If you want to lead–know where you’re going!

How to Listen

Links to the podcast are below, and I hope you listen in to our conversation as well as their other podcasts. We talked about my book, The 5 Be’s for Starting Out, and how it is similar it is to their message. There’s even a Yoda impression and I reveal when I wear my “jammies,” so it’s not dull! Kimi and Pua are two great women on a mission to make the world better, and it was fun chatting with them! Be sure to also check out the Podcast page for more podcasts!

Listen online

Listen on iTunes

Listen on Stitcher


Mickey's Rules for Leaders eBook CoverMickey believes everyone can reach high levels of performance if inspired and led. During his 30 year US Air Force career Mickey commanded thousands of Airmen, managed portfolios worth billions of dollars, and worked with military, civil, and industry officials around the world. He is a Distinguished Graduate from the Eisenhower School at National Defense University in Washington DC.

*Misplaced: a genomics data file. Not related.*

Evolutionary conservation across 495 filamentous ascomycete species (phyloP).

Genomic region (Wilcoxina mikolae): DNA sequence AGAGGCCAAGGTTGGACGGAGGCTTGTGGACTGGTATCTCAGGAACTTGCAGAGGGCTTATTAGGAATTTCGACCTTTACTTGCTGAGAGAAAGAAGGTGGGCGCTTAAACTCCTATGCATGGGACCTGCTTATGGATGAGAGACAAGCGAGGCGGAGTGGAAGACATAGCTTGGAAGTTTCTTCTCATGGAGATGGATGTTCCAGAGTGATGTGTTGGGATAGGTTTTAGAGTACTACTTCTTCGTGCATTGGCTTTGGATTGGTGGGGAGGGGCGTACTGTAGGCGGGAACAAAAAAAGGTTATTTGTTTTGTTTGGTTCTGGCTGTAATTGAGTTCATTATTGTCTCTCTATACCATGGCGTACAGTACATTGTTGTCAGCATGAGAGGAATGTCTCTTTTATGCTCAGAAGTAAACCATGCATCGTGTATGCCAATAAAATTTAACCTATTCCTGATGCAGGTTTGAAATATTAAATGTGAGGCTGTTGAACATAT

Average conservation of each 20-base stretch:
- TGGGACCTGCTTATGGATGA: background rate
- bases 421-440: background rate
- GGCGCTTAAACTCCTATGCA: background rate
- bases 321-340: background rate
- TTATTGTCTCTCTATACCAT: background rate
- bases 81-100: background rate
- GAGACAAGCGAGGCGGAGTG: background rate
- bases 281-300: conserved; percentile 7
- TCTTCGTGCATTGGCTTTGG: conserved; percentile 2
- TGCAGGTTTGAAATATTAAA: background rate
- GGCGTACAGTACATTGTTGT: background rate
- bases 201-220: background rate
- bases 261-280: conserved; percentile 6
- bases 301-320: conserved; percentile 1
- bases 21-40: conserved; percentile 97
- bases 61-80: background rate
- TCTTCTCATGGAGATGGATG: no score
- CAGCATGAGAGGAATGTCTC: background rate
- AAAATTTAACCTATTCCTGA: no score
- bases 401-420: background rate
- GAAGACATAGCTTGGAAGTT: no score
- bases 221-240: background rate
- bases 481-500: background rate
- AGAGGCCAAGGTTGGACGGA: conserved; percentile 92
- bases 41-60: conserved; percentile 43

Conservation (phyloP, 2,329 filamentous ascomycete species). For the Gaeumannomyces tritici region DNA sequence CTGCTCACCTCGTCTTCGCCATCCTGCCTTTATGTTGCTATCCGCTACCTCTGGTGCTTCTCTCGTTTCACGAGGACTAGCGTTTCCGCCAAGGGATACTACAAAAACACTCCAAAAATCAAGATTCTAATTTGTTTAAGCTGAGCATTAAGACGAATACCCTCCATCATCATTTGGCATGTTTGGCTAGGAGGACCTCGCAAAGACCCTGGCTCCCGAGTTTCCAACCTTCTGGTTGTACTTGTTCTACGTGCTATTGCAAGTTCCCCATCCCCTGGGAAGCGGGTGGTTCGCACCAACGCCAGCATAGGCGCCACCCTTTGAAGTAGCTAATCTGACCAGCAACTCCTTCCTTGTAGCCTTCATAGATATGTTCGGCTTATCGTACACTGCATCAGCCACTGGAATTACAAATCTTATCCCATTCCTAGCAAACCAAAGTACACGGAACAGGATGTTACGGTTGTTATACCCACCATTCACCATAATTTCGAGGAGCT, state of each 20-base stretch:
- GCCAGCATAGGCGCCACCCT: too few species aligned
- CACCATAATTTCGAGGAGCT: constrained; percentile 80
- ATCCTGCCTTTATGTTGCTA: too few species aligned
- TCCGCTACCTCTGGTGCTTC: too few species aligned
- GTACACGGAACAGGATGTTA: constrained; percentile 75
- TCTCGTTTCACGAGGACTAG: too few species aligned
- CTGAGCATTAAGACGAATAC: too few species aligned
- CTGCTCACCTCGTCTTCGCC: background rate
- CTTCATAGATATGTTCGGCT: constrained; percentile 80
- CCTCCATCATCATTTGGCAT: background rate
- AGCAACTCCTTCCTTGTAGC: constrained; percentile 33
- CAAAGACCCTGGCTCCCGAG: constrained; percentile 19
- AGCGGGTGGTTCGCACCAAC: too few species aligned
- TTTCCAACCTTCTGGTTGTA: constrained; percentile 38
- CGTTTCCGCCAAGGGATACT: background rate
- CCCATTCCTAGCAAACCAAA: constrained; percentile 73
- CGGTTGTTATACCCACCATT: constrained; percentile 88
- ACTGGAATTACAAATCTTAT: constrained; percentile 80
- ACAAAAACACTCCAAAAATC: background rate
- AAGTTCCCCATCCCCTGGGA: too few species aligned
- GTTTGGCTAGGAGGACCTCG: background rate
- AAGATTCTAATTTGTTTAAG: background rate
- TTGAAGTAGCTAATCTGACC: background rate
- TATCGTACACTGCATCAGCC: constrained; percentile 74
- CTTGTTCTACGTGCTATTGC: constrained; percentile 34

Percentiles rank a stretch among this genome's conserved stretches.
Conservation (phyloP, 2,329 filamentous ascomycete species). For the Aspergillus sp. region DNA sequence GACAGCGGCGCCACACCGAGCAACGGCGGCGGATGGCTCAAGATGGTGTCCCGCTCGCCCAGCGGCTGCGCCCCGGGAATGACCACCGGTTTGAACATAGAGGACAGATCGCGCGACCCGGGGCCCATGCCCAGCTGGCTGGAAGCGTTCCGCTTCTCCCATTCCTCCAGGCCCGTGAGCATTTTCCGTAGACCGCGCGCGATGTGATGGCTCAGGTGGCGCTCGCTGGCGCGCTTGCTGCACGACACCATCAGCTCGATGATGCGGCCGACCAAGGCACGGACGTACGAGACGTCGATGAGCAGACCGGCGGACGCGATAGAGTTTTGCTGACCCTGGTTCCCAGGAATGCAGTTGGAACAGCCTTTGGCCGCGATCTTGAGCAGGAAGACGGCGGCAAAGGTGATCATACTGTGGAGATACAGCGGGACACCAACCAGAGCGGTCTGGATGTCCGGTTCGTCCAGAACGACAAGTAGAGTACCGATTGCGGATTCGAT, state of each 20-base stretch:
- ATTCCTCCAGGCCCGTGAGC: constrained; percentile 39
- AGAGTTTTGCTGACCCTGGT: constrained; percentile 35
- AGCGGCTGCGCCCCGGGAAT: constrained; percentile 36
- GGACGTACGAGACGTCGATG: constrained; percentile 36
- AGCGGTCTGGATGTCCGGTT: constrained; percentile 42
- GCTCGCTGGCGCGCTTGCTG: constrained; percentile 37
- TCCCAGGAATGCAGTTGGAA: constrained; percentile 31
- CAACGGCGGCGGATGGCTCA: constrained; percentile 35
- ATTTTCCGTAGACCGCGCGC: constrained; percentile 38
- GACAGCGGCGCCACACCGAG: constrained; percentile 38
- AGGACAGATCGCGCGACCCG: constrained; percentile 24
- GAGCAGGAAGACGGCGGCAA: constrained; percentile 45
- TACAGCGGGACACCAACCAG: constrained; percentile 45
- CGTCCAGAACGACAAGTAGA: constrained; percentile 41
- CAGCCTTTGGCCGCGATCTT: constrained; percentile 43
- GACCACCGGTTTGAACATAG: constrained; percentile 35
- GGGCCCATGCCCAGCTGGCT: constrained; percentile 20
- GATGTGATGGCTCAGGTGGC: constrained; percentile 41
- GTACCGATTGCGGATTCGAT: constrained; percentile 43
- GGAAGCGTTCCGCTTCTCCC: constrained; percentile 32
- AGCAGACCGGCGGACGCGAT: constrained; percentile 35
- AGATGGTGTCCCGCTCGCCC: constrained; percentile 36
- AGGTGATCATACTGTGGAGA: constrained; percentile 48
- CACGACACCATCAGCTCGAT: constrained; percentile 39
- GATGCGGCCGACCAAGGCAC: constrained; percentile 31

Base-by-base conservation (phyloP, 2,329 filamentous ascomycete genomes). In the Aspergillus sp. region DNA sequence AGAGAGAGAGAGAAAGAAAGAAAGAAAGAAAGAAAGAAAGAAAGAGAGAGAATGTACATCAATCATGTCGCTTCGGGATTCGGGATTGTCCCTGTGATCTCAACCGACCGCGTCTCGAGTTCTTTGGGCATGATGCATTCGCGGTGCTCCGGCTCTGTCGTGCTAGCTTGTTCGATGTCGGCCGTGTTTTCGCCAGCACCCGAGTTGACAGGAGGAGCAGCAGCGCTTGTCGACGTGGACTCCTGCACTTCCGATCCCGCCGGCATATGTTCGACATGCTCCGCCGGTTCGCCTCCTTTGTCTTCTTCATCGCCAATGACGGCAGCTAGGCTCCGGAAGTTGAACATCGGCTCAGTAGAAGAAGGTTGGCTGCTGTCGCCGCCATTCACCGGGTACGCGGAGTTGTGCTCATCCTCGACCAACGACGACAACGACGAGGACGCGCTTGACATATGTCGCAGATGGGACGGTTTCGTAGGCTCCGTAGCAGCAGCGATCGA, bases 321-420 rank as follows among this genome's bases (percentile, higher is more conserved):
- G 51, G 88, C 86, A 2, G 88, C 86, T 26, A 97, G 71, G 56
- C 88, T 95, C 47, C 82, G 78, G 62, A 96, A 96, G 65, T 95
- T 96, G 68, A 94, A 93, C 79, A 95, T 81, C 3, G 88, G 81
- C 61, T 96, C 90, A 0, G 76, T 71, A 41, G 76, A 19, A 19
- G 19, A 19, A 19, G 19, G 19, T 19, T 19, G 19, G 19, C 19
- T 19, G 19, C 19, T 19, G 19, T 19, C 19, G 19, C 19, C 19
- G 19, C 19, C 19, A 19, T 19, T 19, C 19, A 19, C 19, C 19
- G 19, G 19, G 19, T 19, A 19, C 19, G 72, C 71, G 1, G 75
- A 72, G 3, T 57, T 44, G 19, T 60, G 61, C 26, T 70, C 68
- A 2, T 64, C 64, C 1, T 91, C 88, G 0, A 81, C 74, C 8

Mickey is the author of seven books, including Leading Leaders: Inspiring, Empowering, and Motivating Teams, Mickey’s Rules for Leaders, and The 5 Be’s For Starting Out. He’s a frequent contributor to industry publications and writes for his own blog and GeneralLeadership.com.

 

Sign up for Mickey’s mailing list and get Mickey’s Rules for Leaders as a thank you!

 

A Man, a Ledge, and a Plan

Posted Leave a commentPosted in Patio Wisdom

In an effort to have a little fun this week, I thought I’d share a humorous little story from my childhood (you saw my #MondayMotivation Chalk Talk post on Tues, right?). This story is printed in a fun little book I did with my brother in 2015 called “Patio Wisdom,” which is full of humor and quite a bit of wisdom. My brother, aka The Patio King, was fearless. Fortunately for my Dad, he also appears to be both lucky and apparently indestructible! Enjoy this little diversion from the day’s seriousness and have a laugh on me.